Got Frog-cicles?

University of Maine
Orono, Maine
Open Access
Raised of $2,750 Goal
Ended on 11/12/14
Campaign Ended
  • $406
  • 15%
  • Finished
    on 11/12/14

About This Project

Canines are considered the gold standard in scent detection work, but can one be trained to find frog-cicles? Yes, frogs that freeze to survive winter! Little research exists on the winter ecology of wood frogs due to the difficulty of locating hibernating individuals. We propose using a detection canine, which is a non-invasive technique, to locate post-breeding adults in the wild, and eventually, frog-cicles. Join us on our exciting journey!

Ask the Scientists

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What is the context of this research?

This is a great video clip (less than two minutes) with Patrick McMillan explaining the wonders of the wood frog, including the frozen and thawing stages.

And this link take you to a National Geographic article, "Anti-freeze-like Blood Lets Frogs Freeze and Thaw With Winter's Whims."

What is the significance of this project?

Over the last 50 years, many species of amphibians world-wide have declined in numbers, and some have become extinct. For proactive amphibian conservation to be effective, we must fully understand their life-cycle needs and responses to changing environmental conditions. In the Northern portion of their range, wood frogs (Lithobates sylvaticus) survive by freezing solid! However, little research exists on the winter ecology of the wood frog due to the inherent difficulty of locating hibernating individuals. We propose using a detection canine, which is a non-invasive technique, to locate post-breeding adults in the wild, and eventually, to locate hibernating adults. Based upon a substantial literature review, no one has tried this approach, which makes this a unique research project.

What are the goals of the project?

Goal 1: Successfully imprint and train one wildlife detection canine to search for and detect post-breeding wood frogs in the wild.
Goal 2: Determine if different species of frogs using the same habitat have similar or different scent, which would effect canine detection accuracy.
Goal 3: Complete an undergraduate research project to determine if pheromones play a role in canine imprinting and detection of adult wood frogs.
Goal 4: Determine if canines imprinted on post-breeding adult wood frogs will also successfully locate hibernating individuals.


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My faculty appointment with Department of Wildlife, Fisheries, and Conservation Biology, University of Maine, is 100% FTE, which means undergraduate teaching and advising is my primary focus, not split with research expectations. I am passionate about mentoring undergraduate research and taking students to national and regional conferences to present their research. However, since my appointment is 100% teaching, I don't have a lab or start-up funds to establish one. Additionally, recent budget cuts across the campus means undergraduate research and student stipend money are becoming harder to obtain. Thus, I am seeking alternative resources to support undergraduate research and scholarship.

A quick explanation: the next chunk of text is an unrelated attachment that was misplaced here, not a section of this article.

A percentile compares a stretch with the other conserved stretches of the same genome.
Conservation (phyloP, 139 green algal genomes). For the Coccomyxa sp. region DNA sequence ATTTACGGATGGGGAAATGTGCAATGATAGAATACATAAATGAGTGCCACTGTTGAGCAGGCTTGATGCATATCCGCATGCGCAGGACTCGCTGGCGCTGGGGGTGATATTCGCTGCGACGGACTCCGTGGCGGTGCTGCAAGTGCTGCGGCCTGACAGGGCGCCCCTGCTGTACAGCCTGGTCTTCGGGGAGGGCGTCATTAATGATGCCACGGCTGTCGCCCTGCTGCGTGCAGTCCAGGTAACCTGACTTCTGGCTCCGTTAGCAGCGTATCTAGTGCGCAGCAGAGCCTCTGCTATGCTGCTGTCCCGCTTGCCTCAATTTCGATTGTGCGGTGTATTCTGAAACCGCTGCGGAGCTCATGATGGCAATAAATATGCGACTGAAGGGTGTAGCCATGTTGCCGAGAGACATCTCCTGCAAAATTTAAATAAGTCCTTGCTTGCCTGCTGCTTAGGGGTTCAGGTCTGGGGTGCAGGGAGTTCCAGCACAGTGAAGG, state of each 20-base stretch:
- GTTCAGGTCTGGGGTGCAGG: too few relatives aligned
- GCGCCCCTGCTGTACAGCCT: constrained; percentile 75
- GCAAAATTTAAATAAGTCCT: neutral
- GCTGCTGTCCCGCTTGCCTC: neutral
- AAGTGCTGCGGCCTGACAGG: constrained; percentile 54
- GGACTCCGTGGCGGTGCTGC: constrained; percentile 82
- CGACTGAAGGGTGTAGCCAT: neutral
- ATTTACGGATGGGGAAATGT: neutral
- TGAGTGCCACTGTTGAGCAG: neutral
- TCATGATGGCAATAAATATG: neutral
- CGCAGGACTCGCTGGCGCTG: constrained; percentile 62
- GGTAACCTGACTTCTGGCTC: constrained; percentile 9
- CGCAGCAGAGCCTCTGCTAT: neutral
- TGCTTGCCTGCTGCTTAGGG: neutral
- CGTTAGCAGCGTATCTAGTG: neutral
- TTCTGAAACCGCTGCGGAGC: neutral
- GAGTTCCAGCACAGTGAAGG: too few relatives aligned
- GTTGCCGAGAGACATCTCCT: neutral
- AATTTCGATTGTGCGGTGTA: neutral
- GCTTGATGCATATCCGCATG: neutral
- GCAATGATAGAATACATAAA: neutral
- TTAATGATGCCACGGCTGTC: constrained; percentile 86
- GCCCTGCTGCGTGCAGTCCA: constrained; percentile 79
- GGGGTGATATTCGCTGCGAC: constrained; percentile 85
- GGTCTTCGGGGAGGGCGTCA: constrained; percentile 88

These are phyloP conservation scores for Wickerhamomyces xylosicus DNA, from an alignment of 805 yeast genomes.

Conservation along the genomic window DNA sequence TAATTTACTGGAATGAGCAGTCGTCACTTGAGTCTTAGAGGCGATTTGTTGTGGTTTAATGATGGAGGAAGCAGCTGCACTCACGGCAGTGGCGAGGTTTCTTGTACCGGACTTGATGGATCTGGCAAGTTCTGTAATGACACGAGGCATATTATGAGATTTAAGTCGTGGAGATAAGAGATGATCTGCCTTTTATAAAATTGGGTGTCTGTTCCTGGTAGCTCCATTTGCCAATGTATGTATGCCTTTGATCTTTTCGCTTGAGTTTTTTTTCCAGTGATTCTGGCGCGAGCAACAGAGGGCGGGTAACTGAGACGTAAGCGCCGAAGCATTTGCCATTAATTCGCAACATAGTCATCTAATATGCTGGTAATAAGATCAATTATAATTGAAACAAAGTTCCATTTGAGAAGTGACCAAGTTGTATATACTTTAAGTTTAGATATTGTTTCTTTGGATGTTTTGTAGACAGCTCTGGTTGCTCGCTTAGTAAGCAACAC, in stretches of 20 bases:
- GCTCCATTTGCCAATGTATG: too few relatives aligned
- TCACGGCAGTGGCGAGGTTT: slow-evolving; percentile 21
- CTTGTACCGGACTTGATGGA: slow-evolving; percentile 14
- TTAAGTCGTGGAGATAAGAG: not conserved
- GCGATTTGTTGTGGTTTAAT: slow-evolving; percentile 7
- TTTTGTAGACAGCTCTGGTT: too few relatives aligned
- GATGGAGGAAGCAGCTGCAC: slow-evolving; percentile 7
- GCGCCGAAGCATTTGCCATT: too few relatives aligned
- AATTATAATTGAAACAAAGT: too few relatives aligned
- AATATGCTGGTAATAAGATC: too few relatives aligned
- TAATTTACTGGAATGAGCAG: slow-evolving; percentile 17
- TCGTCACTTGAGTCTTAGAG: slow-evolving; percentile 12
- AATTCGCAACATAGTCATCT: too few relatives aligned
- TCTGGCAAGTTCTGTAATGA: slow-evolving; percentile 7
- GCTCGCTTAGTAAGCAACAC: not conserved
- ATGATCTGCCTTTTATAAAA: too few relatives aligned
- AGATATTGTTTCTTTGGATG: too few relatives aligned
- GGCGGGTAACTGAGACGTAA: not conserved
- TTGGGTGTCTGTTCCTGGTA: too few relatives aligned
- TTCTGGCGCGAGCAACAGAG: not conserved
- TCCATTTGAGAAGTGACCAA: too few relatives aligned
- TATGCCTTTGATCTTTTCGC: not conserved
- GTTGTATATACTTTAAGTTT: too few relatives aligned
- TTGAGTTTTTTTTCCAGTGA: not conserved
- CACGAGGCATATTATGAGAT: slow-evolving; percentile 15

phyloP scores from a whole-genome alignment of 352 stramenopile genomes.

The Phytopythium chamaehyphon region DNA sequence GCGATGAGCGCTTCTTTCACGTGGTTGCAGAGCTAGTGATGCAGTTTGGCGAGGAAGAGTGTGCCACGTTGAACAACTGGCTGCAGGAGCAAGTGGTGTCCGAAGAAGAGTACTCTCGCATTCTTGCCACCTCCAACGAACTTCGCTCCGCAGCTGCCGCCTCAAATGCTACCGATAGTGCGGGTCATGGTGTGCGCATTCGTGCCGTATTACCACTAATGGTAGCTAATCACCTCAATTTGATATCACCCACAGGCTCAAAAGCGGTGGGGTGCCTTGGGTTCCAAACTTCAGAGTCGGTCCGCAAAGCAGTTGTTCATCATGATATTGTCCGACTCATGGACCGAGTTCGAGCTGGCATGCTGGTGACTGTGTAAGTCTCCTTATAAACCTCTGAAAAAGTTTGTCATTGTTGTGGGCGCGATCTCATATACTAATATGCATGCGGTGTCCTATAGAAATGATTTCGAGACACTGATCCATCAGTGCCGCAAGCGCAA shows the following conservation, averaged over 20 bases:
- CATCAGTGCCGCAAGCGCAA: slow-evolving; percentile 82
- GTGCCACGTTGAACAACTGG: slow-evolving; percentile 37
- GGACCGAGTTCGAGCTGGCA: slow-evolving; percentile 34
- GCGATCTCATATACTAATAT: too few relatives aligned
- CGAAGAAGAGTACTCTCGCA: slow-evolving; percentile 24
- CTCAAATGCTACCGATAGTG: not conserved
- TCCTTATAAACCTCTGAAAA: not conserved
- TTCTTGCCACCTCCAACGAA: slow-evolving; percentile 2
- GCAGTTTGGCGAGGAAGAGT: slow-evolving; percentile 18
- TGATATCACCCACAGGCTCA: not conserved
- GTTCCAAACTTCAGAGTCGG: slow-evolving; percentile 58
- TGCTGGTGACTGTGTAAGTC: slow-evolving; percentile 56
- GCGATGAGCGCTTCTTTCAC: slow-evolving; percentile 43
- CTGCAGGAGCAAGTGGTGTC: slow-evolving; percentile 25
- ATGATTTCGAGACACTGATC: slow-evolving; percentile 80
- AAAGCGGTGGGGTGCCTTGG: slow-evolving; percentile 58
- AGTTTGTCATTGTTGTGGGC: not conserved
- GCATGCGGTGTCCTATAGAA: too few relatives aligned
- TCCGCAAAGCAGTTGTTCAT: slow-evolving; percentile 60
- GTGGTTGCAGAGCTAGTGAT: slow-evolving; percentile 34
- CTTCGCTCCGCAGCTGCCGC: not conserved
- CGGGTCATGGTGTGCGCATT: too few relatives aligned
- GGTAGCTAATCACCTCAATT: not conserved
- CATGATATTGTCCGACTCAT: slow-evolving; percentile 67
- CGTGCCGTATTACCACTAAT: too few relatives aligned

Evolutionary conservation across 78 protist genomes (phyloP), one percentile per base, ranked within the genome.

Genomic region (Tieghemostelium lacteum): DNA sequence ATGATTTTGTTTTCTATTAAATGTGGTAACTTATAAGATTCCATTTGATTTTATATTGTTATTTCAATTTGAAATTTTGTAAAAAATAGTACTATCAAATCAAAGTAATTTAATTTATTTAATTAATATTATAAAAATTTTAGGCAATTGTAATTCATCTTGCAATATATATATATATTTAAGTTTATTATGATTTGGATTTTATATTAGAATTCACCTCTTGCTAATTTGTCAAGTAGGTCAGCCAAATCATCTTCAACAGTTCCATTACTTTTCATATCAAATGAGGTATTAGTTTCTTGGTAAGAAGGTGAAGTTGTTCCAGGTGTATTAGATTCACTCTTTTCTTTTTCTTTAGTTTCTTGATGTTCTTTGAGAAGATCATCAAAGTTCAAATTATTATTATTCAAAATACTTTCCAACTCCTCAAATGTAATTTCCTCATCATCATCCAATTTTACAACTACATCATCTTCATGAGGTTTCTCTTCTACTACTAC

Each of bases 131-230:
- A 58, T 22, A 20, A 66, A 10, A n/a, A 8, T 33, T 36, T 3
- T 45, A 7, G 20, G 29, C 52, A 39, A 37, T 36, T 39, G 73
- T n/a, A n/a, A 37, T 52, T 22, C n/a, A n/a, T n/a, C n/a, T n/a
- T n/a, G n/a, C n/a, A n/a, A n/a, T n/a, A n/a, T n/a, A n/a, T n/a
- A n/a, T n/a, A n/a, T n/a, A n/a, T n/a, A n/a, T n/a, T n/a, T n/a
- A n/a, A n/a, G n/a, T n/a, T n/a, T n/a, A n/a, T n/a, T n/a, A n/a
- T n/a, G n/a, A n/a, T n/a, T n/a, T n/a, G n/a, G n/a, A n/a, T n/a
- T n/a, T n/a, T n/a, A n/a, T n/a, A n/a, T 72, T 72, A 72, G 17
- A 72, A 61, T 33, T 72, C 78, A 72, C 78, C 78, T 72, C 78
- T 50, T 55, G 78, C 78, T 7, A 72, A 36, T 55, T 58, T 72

Donations $50 or more will receive a beautiful t-shirt with our "Got Frog-cicles?" logo. And, of course, all donations receive a huge and heartfelt "thank-you" from the undergraduates earning hands-on field and research experience because of your generous support! Thank you and woof-woof!!

Meet the Team

Dr. Faren R Wolter, CWB
Dr. Faren R Wolter, CWB

Team Bio

Professionally Certified Wildlife Biologist® , Coordinator of Wildlife Ecology Undergraduate Degree Program, and Center for Undergraduate Research (CUGR) Undergraduate Research Faculty Fellow (2014 - 2015). I teach undergraduate and graduate courses in wildlife policy, human dimensions of fisheries & wildlife conservation, ecology, and wildlife field survey methods. I am developing new research in human dimensions aspects of natural resources management, as well innovative wildlife research methodologies that use detection canines as an effective non-invasive field technique. I have experience working on teams that trained canines to search for and detect Improvised Explosive Devices (IEDs) and their components. I also spent time as a Canine Trainer on Office of Naval Research (ONR) projects where I assisted with the design and implementation of research projects to assess canine physiology and conditioning, cognition and learning capacity, and odor detection abilities.

Additional Information

Time-lapse video of a wood frog going through its thawing process.

Scarlet is telling us the frog is right here!

Project Backers

  • 7Backers
  • 15%Funded
  • $406Total Donations
  • $58.00Average Donation
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